Gabrielle Union is receiving the best reviews of her career in A24’s “The Inspection,” proving it’s never too late to make your mark in Hollywood. “I thought it was late for me,” she says VarietyAwards Circuit Podcast by . “I’m treated like the naive as I probably should have been treated after ‘Bad Boys 2.’ Your strength, power, skill and beauty don’t diminish with age, they change. As long as you’re not fighting change, it can be a great second, third, fourth, or fifth chapter. My grandmother lived to be 110 and was active [Phil] “Donahue.” I’m looking at the next 50-60 years.”
In this episode of the award-winning Variety Awards Circuit Podcast, we talk to Union, who was recently nominated for Gotham and Independent Spirit Awards for her work on Elegance Bratton’s film “The Inspection.” He discusses her LGBTQ rights advocacy work, her outlook, and she even weighs in on some of the media obsessions including ‘The Slap’ at last year’s Oscar ceremony. Listen below:
“The Inspection” tells the story of Ellis French (Jeremy Pope), a young gay black man, rejected by his mother Inez (Union). With few options for his future, he decides to join the Marines, doing whatever it takes to succeed in a system that would sideline him.
Standing proudly next to Pope is Union’s career highlight as French’s mother, a homophobic prison guard who can’t accept him for who he is. She channels a bit of Mo’Nique’s Oscar-winning turn in “Precious,” and with proper support from her and already off to a good start, she’s a contender to receive her first Best Actress Oscar nomination. non-protagonist.
Union is unapologetically herself and doesn’t care what her opponents say when defending those she loves. “That bunch of bigots that wouldn’t spit in my direction if I was on fire? Those people? I can’t worry about them. Because I would never be able to live with myself if I didn’t say anything. And watch as my son, and many children, old and young, suffer.”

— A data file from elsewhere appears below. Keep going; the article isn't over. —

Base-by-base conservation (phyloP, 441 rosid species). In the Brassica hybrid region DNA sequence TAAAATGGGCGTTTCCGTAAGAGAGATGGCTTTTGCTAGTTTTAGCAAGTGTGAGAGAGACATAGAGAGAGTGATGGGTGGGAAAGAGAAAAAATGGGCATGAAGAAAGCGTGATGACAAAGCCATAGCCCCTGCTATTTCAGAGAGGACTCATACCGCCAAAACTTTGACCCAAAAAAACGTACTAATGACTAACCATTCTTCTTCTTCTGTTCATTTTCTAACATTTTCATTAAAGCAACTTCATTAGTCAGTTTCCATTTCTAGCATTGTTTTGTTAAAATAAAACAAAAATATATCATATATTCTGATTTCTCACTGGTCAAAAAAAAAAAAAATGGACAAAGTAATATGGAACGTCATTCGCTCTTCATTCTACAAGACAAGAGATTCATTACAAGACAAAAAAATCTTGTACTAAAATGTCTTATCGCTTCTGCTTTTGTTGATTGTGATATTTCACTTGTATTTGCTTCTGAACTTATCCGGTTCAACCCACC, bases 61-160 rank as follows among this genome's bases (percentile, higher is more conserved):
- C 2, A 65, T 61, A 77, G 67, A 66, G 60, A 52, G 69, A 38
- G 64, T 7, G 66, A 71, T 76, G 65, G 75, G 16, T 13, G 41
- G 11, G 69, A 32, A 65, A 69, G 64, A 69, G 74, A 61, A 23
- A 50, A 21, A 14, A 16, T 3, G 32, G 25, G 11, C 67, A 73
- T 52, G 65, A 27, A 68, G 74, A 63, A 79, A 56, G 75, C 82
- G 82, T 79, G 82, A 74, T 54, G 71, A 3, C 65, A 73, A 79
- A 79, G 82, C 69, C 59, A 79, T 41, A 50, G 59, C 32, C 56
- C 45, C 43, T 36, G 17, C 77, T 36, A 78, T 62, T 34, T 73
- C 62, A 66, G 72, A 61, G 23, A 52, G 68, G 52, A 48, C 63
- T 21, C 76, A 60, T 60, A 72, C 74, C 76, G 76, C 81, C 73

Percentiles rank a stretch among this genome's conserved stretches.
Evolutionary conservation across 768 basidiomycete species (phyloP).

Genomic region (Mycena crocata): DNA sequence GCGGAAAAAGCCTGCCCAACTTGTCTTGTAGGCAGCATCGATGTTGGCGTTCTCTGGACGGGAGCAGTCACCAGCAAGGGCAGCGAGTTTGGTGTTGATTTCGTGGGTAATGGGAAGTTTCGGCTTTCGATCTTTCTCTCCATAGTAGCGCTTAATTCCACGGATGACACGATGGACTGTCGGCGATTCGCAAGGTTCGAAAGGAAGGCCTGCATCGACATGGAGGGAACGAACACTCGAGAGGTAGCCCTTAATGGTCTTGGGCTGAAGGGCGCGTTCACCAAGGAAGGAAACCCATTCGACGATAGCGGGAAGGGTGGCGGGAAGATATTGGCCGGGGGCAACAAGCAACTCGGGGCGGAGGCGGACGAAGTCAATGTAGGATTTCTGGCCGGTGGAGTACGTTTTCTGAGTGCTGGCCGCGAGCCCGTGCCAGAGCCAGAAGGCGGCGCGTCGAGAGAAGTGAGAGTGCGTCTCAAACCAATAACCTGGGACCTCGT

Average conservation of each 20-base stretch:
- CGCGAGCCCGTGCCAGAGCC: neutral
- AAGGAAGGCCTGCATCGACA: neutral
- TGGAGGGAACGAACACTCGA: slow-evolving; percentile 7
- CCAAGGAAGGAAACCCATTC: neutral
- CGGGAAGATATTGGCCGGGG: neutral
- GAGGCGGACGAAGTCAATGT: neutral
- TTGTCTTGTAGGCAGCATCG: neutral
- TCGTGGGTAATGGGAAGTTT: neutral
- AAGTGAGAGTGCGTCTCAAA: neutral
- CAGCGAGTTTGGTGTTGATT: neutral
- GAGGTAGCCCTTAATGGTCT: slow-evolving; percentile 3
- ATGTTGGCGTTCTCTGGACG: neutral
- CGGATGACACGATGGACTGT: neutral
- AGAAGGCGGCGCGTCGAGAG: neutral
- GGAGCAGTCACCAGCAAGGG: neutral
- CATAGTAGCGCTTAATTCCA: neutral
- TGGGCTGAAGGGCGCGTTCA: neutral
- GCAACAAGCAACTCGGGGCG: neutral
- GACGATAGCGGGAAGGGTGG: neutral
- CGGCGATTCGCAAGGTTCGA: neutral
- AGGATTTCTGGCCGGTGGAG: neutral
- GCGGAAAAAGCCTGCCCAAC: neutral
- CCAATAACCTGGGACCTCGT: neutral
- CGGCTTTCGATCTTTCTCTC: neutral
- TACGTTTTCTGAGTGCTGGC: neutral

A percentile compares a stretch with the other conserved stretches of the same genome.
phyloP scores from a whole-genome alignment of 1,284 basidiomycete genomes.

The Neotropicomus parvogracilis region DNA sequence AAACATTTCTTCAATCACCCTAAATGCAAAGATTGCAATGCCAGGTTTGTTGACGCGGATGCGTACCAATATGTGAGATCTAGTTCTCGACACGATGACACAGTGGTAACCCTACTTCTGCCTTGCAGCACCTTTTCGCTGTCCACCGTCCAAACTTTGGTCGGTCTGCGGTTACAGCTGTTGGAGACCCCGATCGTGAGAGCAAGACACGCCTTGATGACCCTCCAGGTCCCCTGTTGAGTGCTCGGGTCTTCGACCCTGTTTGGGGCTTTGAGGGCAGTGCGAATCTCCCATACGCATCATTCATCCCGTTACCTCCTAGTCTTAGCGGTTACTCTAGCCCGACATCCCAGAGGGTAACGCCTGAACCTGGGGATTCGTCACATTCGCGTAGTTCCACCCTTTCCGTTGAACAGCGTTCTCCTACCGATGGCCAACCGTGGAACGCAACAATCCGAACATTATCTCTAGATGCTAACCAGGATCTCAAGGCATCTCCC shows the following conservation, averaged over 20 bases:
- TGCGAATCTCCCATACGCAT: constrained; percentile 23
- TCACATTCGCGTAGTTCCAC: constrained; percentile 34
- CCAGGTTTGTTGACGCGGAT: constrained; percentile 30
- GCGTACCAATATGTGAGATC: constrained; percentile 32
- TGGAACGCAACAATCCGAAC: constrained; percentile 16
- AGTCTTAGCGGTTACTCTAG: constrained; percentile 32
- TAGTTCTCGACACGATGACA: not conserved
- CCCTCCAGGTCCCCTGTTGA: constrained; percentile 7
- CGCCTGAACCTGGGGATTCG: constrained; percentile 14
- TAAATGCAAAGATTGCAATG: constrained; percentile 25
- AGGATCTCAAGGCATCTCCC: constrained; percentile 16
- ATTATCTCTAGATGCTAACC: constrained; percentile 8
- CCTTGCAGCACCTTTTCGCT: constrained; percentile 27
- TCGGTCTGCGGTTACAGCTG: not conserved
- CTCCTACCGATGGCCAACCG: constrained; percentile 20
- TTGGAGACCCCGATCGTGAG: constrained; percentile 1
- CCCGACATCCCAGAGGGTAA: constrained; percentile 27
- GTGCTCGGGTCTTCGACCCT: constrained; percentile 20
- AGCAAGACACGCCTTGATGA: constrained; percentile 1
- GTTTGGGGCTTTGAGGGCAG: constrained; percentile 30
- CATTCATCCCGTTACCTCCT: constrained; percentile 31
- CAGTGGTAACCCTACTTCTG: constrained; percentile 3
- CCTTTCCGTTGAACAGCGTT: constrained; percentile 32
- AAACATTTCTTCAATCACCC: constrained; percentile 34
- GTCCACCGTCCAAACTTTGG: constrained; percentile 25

In an era divided by culture and politics, Variety asked Union to consider how Will Smith and Chris Rock might reconcile after their slap during last year’s telecast. Union worked with both actors in separate previous films like ‘Bad Boys II’ and ‘Top Five’.
“I think Chris and Will are two grown people, who had a public moment, which probably should have happened 25 years ago, and it just escalated and spilled over,” she shares. “Unfortunate timing. Anything I could say to Will or Chris, I would say it directly to them. But for the rest of us, there have been a lot of handshakes and editorials about the violence. But then an eerie silence that reminded me of when there was all this, justifiable, pain for the gorilla, Harambe, in Cincinnati, but nothing to say about the innocent blacks and browns being slaughtered on the street by the state. It’s the same group of people talking about two very rich men.
Union is ready to take on the world, and a recent trip to Africa with her family has transformed her. “I know I’m just getting started. I think I found my superhero origin story.
Also in this episode, actress Claire Foy discusses the intricacies of her role and working with a dynamic ensemble of women in Sarah Polley’s emotional drama “Women Talking” from MGM and United Artists Releasing.
Also, the roundtable discusses the latest shakeup at Disney which sees the return of Bob Iger as CEO and the ousting of Bob Chapek after a tumultuous year of scrutiny.
Variety’s “Awards Circuit” podcast, produced by Michael Schneider, who also co-hosts with Clayton Davis, is your one-stop listen for animated conversations about the best in film and television. Each week, the “Awards Circuit” features interviews with top film and television talent and creatives; discussions and debates on awards competitions and industry titles; and much, much more. Subscribe through Apple Podcasts, Stitcher, Spotify or wherever you download podcasts. New episodes post weekly.